4. Niall Cook

      Fredrik Wackå has published a very thorough comparison of eight corporate blogging policies (our own included) over on his CorporateBloggingBlog.

    5. Niall Cook

      Plaxo’s Mark Jen calls for a site that collects different blogging policies. But why stop at blogging policies? How about getting companies to share all their other corporate policies?

    6. Niall Cook

      Following the coverage of Ketchum’s Personalized Media service, I have been asked by a few people why Hill & Knowlton hasn’t done something similar yet. My response can be summarised as follows…

    7. Niall Cook

      The US edition of PR Week contains an analysis of employee blogging. Apparently, there are 36 multinational companies missing out on the opportunity of sharing their employee blogging policies with others.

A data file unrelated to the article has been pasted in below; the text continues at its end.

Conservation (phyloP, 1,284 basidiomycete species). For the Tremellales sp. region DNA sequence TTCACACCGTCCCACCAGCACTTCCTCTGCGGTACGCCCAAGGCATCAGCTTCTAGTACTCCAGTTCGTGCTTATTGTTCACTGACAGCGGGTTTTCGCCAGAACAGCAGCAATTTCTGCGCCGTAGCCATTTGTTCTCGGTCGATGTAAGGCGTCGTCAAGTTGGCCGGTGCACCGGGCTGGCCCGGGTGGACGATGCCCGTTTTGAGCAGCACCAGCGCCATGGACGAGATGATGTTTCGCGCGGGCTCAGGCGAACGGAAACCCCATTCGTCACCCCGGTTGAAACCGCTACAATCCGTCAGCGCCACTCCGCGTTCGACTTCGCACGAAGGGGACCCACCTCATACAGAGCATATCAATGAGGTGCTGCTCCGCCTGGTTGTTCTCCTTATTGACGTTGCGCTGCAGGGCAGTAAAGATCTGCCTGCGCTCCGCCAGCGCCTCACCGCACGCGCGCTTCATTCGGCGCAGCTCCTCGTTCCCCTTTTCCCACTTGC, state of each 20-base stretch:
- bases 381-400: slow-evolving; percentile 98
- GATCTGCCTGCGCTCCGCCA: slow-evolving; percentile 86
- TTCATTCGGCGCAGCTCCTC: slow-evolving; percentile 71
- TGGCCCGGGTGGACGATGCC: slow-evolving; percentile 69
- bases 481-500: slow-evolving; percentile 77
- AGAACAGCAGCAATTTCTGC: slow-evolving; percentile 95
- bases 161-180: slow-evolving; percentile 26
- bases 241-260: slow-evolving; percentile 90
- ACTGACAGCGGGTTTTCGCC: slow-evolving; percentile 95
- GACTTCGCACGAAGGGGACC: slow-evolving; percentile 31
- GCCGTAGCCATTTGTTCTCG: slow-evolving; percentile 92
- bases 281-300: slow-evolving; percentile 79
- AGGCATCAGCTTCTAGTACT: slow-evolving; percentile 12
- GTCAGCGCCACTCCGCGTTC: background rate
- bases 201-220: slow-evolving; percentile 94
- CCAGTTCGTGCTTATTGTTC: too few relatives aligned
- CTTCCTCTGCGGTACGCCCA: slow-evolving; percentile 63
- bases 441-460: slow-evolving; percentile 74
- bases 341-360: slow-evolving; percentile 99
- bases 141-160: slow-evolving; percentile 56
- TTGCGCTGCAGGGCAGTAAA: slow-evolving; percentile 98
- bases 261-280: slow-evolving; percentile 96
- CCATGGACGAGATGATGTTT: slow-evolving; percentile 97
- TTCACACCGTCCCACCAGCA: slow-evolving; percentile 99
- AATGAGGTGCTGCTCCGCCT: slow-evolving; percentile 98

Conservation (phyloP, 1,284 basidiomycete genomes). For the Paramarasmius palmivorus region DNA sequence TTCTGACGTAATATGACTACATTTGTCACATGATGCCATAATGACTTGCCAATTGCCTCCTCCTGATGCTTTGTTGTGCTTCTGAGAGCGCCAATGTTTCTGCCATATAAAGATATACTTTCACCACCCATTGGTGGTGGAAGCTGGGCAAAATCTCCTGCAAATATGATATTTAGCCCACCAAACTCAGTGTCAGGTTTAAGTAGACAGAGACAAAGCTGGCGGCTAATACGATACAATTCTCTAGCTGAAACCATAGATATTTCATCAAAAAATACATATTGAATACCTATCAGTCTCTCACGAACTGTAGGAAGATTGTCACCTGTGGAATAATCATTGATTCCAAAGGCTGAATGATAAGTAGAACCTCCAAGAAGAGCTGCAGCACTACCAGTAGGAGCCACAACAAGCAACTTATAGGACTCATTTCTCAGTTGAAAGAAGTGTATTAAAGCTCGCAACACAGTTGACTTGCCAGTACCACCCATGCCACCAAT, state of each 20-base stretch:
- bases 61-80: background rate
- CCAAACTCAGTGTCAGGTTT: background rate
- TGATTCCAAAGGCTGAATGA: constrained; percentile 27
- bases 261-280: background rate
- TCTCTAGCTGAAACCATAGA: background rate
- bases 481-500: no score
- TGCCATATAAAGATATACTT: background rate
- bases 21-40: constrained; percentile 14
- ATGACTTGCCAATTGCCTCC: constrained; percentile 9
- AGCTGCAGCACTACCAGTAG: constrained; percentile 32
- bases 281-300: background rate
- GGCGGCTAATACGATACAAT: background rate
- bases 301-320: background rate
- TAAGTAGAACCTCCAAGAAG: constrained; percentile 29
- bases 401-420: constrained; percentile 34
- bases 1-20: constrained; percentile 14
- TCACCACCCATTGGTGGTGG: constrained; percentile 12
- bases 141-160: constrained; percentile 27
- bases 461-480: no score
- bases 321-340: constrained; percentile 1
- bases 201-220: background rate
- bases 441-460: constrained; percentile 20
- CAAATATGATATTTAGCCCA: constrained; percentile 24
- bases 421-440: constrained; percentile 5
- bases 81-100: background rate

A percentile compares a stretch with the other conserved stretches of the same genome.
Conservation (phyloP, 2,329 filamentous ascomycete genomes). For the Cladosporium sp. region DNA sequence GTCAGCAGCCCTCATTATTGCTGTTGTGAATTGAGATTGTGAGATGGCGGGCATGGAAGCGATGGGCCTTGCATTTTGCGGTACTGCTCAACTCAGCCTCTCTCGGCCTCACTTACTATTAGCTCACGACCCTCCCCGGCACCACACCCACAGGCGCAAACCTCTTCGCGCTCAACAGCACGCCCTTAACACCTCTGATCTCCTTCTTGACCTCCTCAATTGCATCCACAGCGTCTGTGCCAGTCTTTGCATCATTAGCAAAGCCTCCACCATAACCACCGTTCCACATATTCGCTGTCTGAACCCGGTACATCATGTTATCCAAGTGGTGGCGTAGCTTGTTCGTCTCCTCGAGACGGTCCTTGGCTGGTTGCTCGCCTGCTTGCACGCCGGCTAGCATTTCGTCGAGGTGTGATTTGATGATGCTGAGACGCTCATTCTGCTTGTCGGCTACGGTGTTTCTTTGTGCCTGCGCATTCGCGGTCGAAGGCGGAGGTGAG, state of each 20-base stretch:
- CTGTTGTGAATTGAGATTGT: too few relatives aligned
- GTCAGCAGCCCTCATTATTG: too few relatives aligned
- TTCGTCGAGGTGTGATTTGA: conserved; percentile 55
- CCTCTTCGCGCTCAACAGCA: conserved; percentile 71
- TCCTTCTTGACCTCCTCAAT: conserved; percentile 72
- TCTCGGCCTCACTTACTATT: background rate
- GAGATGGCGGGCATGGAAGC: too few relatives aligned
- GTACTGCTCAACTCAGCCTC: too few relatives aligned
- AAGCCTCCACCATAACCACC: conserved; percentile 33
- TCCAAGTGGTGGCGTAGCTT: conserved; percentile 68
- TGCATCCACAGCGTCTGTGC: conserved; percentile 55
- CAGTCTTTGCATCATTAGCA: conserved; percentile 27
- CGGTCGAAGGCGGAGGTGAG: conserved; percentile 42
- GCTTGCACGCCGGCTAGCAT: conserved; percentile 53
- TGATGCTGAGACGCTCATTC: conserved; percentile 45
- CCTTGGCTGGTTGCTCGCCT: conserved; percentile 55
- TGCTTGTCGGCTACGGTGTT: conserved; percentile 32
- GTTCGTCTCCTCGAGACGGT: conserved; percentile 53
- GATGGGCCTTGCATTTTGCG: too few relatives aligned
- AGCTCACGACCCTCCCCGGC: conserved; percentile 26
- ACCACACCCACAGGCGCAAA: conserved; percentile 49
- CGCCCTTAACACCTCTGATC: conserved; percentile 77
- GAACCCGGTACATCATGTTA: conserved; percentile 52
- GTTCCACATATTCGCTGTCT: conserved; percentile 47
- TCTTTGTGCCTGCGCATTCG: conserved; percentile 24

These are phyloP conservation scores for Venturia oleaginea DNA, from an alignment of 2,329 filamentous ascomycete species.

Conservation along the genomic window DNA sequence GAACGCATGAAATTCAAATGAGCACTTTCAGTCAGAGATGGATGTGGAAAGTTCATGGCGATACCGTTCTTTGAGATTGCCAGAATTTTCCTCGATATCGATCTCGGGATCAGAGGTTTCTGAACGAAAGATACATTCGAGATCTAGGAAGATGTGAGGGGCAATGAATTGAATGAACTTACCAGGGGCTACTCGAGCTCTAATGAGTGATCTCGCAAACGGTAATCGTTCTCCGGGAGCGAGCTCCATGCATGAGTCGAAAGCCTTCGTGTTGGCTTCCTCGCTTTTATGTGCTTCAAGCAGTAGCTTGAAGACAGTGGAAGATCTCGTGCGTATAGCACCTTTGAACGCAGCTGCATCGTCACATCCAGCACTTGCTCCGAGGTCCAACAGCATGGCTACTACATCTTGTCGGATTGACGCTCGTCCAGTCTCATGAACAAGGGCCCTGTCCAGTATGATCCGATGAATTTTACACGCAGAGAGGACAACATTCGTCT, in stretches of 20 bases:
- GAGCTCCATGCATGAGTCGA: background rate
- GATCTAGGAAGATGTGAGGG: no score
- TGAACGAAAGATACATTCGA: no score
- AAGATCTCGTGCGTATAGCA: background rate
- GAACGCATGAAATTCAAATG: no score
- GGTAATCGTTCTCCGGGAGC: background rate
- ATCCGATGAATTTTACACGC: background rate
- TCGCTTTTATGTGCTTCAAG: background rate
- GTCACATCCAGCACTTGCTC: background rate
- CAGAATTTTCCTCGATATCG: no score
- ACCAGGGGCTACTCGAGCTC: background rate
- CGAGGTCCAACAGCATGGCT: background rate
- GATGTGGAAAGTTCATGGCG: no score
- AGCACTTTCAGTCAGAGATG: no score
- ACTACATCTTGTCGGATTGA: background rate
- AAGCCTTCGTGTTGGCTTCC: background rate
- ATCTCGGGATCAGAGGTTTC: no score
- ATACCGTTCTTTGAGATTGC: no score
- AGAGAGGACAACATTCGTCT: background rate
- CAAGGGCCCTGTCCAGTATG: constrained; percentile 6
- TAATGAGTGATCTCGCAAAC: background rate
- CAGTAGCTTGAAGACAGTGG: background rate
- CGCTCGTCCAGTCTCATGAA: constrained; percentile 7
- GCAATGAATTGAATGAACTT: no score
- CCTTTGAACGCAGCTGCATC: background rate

8. Niall Cook

      I love the Financial Times. They always make me feel good about the crap I’ve been spouting at my ever-sceptical colleagues for the last two years. In this case it’s Scott Morrison, the tech industry watcher in the US for the FT, who pens "The rise of the corporate blogger" in the Business Life section (see page 12, or available online). Unsurprisingly focused on tech companies, he nevertheless gives a good round-up of why executives need to understand corporate blogging.

    9. Niall Cook

      Jupiter Research’s Gary Stein highlights a discussion taking place between Matt Galloway, Jonathan Carson…

    10. Niall Cook

      Steve Rubel is helping judge a contest for the <a href="" target="_blank">best story</a> of being sacked. Grand prize "loser" wins a trip for two on <em>The Apprentice</em> Legend Cruise, along with with cast members fired by Donald Trump. One of the <a href="" target="_blank">first entries is Mark Jen’s</a>, who was fired from Google for his blog, where he talked (vaguely) about confidential financial projections.

    11. Niall Cook

      I just wanted to thank those who posted about our announcement at the beginning of the week.

      I can assure…

    12. Niall Cook

      I just wanted to thank those who posted about our announcement at the beginning of the week.

      I can assure…